Jeff Vivian, Project Manager with Arrow International, shares the client’s vision. ‘Tūhoe has given us an exceptional opportunity to do things never done before,’ he says.
‘The Living Building concept is about so much more than sourcing a few old logs and throwing some solar panels onto the roof – it’s about building in a completely different way, using new methods and sometimes new materials to produce something that, hopefully, will be an inspiration to all.’
Seven layers of sustainability
Following stringent guidelines set down by the LBC, the process of designing, building and operating the finished building must be considered sustainable across seven performance areas: site, water, energy, health, materials, equity and beauty (see page 50).
Second-tier targets under these categories stipulate that buildings must also educate the people that use them, motivate them to make change and contain design features that inspire and delight.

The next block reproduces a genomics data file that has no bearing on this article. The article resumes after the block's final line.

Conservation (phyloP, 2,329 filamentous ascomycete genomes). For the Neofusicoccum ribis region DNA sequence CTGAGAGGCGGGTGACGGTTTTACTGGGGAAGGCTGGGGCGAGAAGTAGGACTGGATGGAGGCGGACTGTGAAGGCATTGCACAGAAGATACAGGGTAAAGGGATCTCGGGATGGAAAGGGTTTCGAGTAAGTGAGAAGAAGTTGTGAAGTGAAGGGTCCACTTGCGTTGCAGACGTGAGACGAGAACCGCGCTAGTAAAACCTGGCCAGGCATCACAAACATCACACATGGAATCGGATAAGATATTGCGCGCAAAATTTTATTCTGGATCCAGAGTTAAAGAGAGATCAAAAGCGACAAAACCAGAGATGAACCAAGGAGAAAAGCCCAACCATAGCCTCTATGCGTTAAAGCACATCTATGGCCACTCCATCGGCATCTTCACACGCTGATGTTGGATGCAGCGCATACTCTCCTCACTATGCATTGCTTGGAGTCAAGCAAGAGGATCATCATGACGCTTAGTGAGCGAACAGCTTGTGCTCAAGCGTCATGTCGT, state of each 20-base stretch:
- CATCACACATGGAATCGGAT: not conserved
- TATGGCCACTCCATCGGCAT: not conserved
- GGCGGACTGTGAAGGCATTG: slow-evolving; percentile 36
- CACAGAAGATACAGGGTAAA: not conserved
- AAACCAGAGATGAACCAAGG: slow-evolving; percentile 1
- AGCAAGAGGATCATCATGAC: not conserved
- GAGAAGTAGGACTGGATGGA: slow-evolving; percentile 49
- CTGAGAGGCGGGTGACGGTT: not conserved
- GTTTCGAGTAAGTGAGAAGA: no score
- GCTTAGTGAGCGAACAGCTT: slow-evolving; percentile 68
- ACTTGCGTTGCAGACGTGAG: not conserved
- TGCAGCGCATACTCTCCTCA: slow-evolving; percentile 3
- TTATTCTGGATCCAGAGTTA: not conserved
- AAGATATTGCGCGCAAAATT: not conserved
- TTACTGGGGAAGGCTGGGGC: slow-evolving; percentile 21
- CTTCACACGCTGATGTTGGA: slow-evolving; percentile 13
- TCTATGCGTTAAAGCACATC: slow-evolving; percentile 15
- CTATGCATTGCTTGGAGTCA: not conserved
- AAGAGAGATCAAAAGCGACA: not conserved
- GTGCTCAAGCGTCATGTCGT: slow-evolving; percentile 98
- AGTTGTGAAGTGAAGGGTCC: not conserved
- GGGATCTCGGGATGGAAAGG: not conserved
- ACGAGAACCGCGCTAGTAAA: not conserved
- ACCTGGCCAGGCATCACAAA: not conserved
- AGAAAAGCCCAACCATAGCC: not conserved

The suggestion that Tūhoe should aim for LBC certification initially came from the architects, Jasmax. Jerome Partington, Sustainability Manager at Jasmax, says the standard of the building ‘shows the way to a different future, where we value people and a healthy environment that supports life and the economy, not one at the expense of the other’.
Challenges in meeting LBC
As part of the LBC, strict attention is paid to the materials used. LBC requirements go beyond any existing New Zealand codes, and it was initially difficult for the designers to source materials and suppliers as the processing and production of all building materials has to be proven to be free of toxins, poisons and materials produced in an unsustainable way.
During the design process it became clear that meeting LBC guidelines would be made tougher by New Zealand’s remote location and relatively small construction industry.
One challenge faced was weighing up the impact of using local materials that are not 100% green compared with the impact of transporting something greener from overseas.
Another challenge was finding a way to track native logs through certified mills and ensure that they do not come into contact with chemical treatment products.